Quenu and Kuss10 published the earliest classification scheme for Lisfranc injuries (1909). It was subsequently modified by Hardcastle et al in 1982 and Myerson et al in 1986.3,11 These classifications are all based on TMT joint congruency and displacement of the metatarsal bases. While they are useful for standardizing descriptions of Lisfranc injuries, clinicians have not found these classifications helpful for management and prognosis.5,11

In an attempt to develop a classification scheme with strong prognostic implications, Chiodo and Myerson established a columnar classification in 2001 based on the three mechanical columns of the foot: the medial column, consisting of the first TMT and medial naviculocuneiform joints; the middle column, consisting of the second and third TMT joints and the articulation of the middle and lateral cuneiforms with the navicular; and the lateral column, formed by the articulations between the fourth and fifth metatarsals and the cuboid.12 The clinical utility of this classification relates to its emphasis on midfoot motion and the fact that TMT joint incongruity, which can occur following a Lisfranc injury, is best tolerated at the medial and lateral columns.1 Further, the second TMT joint is most vulnerable to post-traumatic arthritis.1 In other words, medial and lateral column injuries may have a better prognosis than those involving the middle column.


Figure 3: Intra-operative fluoroscopy depicting open reduction and internal fixation of a Lisfranc injury. The second and third TMT joints, as well as the cuboid, have been stabilized with lag screws. A dorsal buttress plate was also applied, providing additional stabilization.

The diagnosis of high energy Lisfranc injuries is straightforward, as physical exam will reveal swelling and obvious deformity, including widening or flattening of the forefoot. A positive gap sign, or abnormal space between the first and second toes, is also suggestive of a TMT joint injury or intercuneiform disruption.13 Although associated vascular injury is rare, it may be difficult to palpate a dorsalis pedis pulse in the presence of swelling.14

In a case of low energy injury, physical examination may reveal only a patient with an inability to bear weight and evidence of minimal midfoot and forefoot swelling. An additional finding may be plantar arch ecchymosis, which is considered pathognomonic for Lisfranc injury.15 Various tests and stress maneuvers have been described, including pain on passive abduction and pronation of the forefoot, to aid in identification of Lisfranc injury.4,8,16 Although it is possible that physical exam alone can identify a Lisfranc injury, diagnostic adjuncts are usually required in this setting.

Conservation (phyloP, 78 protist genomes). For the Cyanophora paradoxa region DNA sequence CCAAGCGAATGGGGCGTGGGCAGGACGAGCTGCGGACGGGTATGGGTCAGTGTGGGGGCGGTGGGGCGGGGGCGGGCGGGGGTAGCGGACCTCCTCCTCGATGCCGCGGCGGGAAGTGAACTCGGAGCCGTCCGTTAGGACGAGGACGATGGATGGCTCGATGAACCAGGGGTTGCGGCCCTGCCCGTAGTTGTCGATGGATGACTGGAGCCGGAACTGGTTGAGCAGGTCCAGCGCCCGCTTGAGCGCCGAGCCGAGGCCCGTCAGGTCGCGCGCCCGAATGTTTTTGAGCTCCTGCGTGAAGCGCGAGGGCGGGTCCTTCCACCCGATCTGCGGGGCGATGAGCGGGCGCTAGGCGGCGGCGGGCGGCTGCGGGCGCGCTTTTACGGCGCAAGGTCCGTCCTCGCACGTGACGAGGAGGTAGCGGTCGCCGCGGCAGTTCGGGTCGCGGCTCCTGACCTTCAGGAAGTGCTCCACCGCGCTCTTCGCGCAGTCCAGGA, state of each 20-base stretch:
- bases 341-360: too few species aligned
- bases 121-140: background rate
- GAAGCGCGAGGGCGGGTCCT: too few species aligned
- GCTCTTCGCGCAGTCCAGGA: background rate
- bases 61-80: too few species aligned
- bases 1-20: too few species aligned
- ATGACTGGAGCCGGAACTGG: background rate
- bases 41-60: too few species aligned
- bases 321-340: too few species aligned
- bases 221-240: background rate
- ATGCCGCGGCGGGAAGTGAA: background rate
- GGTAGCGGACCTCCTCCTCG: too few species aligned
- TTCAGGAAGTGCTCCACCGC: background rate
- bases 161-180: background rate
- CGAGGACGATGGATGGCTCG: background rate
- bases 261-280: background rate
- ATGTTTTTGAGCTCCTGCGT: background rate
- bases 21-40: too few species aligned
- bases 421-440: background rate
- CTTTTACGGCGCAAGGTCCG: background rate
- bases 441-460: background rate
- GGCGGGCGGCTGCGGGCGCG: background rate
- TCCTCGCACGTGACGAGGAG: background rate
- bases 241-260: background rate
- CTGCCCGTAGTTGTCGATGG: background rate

Nonweight bearing anteroposterior (AP), lateral, and 30° oblique views of the foot should comprise the initial radiographic series. However, 50% of subtle Lisfranc injuries will appear normal on nonweight bearing imaging.13 Thus, to diagnose these injuries, clinicians should obtain a weightbearing film with both feet on a single cassette or an abduction-pronation stress view.1 In practice, however, clinicians rarely do this because of patients’ inability to bear weight without pain. Therefore, in the setting of nondiagnostic plain radiographs a bone scan or magnetic resonance imaging (MRI) can be useful. Computed tomography is also useful for delineating fractures and preoperative planning.1

Findings consistent with a Lisfranc injury on AP radiographs include incongruity at the first and second metatarsal joints, misalignment between the medial border of the second metatarsal and the medial border of the middle cuneiform, and a diastasis of 2 mm or more between the first and second metatarsals when compared with the contralateral foot (Figures 1, 2). It is important to note, however, that on AP views, the first-second metatarsal interspace has been shown to vary between individuals, with a diastasis of up to 3 mm at times considered normal.17,18 In such instances, radiographic comparison with the contralateral foot should be obtained.

The oblique radiograph of a normal foot should depict a well-aligned medial border of the fourth metatarsal and medial border of the cuboid. The presence of a small bony fragment between the base of the second metatarsal and the medial cuneiform may be observed and represents an avulsion of either the proximal or distal attachment of the Lisfranc ligament. This “fleck” sign, as described by Myerson et al, is suggestive of a TMT joint complex injury.11

Flattening of the longitudinal arch, dorsal displacement, or both at the second TMT joint may be observed on lateral weightbearing radiographs.1 In the uninjured patient, the fifth metatarsal is normally plantar in relation to the medial cuneiform. Flattening of the midfoot arch positions the medial cuneiform plantar to the fifth metatarsal. Although the radiographic findings listed are those most commonly encountered with Lisfranc injuries, as mentioned, their absence does not definitively rule one out.


Indications for both operative and nonoperative treatment exist, all with the goal of re-establishing a painless and stable foot. Nonoperative treatment is limited to stable TMT joint complex injuries and include those that are nondisplaced, without fracture, and stable under radiographic stress examination.5 Treatment of these injuries involves protected weightbearing in a controlled ankle motion (CAM) walking boot for six to 10 weeks, with frequent follow-up radiographs to ensure no change in alignment.1